• columnar data is stored sequentially on the storage media, and require far fewer I/Os, greatly improving query performance
  • Advance Compression
    • Columnar data stores can be compressed much more than row-based data stores because similar data is stored sequentially on disk.
    • employs multiple compression techniques and can often achieve significant compression relative to traditional relational data stores.
    • doesn’t require indexes or materialized views and so uses less space than traditional relational database systems.
    • automatically samples the data and selects the most appropriate compression scheme, when the data is loaded into an empty table

Redshift Single vs Multi-Node Cluster

  • Single Node
    • single node configuration enables getting started quickly and cost-effectively & scale up to a multi-node configuration as the needs grow
  • Multi-Node
    • Multi-node configuration requires a leader node that manages client connections and receives queries, and two or more compute nodes that store data and perform queries and computations.
    • Leader node
      • provisioned automatically and not charged for
      • receives queries from client applications, parses the queries and develops execution plans, which are an ordered set of steps to process these queries.
      • coordinates the parallel execution of these plans with the compute nodes, aggregates the intermediate results from these nodes and finally returns the results back to the client applications.
    • Compute node
      • can contain from 1-128 compute nodes, depending on the node type
      • executes the steps specified in the execution plans and transmit data among themselves to serve these queries.
      • intermediate results are sent back to the leader node for aggregation before being sent back to the client applications.
      • supports Dense Storage or Dense Compute nodes (DC) instance type
        • Dense Storage (DS) allow creation of very large data warehouses using hard disk drives (HDDs) for a very low price point
        • Dense Compute (DC) allow creation of very high performance data warehouses using fast CPUs, large amounts of RAM and solid-state disks (SSDs)
      • direct access to compute nodes is not allowed

Redshift Availability & Durability

  • Redshift replicates the data within the data warehouse cluster and continuously backs up the data to S3 (11 9’s durability)
  • Redshift mirrors each drive’s data to other nodes within the cluster.
  • Redshift will automatically detect and replace a failed drive or node
  • If a drive fails, Redshift
    • cluster will remain available in the event of a drive failure
    • the queries will continue with a slight latency increase while Redshift rebuilds the drive from replica of the data on that drive which is stored on other drives within that node
    • single node clusters do not support data replication and the cluster needs to be restored from snapshot on S3
  • In case of node failure(s), Redshift
    • automatically provisions new node(s) and begins restoring data from other drives within the cluster or from S3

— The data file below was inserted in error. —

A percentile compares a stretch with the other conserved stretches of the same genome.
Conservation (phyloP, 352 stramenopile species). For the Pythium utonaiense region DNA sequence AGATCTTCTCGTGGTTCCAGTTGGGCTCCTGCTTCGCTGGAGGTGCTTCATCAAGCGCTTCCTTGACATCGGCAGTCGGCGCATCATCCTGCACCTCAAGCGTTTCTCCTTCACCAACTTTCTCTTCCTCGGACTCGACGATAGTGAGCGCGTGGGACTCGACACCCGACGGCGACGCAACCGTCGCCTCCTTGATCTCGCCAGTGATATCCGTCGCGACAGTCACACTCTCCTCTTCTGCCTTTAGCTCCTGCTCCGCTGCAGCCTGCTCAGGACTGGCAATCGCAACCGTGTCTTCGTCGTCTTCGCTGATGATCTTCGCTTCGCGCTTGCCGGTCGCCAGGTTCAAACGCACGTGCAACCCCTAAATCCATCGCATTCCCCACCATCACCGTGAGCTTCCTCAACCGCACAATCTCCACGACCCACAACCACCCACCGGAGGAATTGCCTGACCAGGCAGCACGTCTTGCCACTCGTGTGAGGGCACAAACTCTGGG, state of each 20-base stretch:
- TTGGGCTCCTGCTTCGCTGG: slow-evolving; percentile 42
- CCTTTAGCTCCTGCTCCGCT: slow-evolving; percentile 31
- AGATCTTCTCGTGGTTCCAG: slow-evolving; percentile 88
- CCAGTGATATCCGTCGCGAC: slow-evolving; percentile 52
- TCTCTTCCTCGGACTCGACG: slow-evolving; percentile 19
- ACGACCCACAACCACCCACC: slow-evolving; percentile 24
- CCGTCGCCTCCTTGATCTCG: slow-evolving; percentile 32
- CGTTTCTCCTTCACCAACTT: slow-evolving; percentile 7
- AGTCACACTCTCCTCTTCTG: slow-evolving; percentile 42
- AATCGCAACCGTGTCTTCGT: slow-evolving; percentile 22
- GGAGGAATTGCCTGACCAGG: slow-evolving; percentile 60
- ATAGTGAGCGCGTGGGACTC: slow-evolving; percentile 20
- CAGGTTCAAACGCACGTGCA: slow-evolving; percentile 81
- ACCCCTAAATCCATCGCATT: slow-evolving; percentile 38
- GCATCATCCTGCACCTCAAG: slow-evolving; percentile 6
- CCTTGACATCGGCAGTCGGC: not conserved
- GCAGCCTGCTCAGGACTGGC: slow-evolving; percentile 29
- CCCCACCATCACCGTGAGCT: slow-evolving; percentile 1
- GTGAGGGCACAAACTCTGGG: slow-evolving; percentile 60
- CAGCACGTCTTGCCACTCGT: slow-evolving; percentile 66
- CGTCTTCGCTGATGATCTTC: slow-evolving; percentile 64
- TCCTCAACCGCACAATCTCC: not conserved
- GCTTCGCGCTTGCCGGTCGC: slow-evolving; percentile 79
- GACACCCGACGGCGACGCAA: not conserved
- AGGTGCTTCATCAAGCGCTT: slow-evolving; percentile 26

• prioritizes restoring the most frequently queried data so the most frequently executed queries will become performant quickly
    • cluster will be unavailable for queries and updates until a replacement node is provisioned and added to the cluster
  • In case of Redshift cluster AZ goes down, Redshift
    • cluster is unavailable until power and network access to the AZ are restored
    • cluster’s data is preserved and can be used once AZ becomes available
    • cluster can be restored from any existing snapshots to a new AZ within the same region

Redshift Backup & Restore

  • Redshift always attempts to maintain at least three copies of the data – Original, Replica on the compute nodes, and a backup in S3
  • Redshift replicates all the data within the data warehouse cluster when it is loaded and also continuously backs up the data to S3
  • Redshift enables automated backups of the data warehouse cluster with a 1-day retention period, by default, which can be extended to max 35 days
  • Automated backups can be turned off by setting the retention period as 0
  • Redshift can also asynchronously replicate the snapshots to S3 in another region for disaster recovery

Redshift Scalability

  • Redshift allows scaling of the cluster either by
    • increasing the node instance type (Vertical scaling)
    • increasing the number of nodes (Horizontal scaling)
  • Redshift scaling changes are usually applied during the maintenance window or can be applied immediately
  • Redshift scaling process
    • existing cluster remains available for read operations only, while a new data warehouse cluster gets created during scaling operations
    • data from the compute nodes in the existing data warehouse cluster is moved in parallel to the compute nodes in the new cluster
    • when the new data warehouse cluster is ready, the existing cluster will be temporarily unavailable while the canonical name record of the existing cluster is flipped to point to the new data warehouse cluster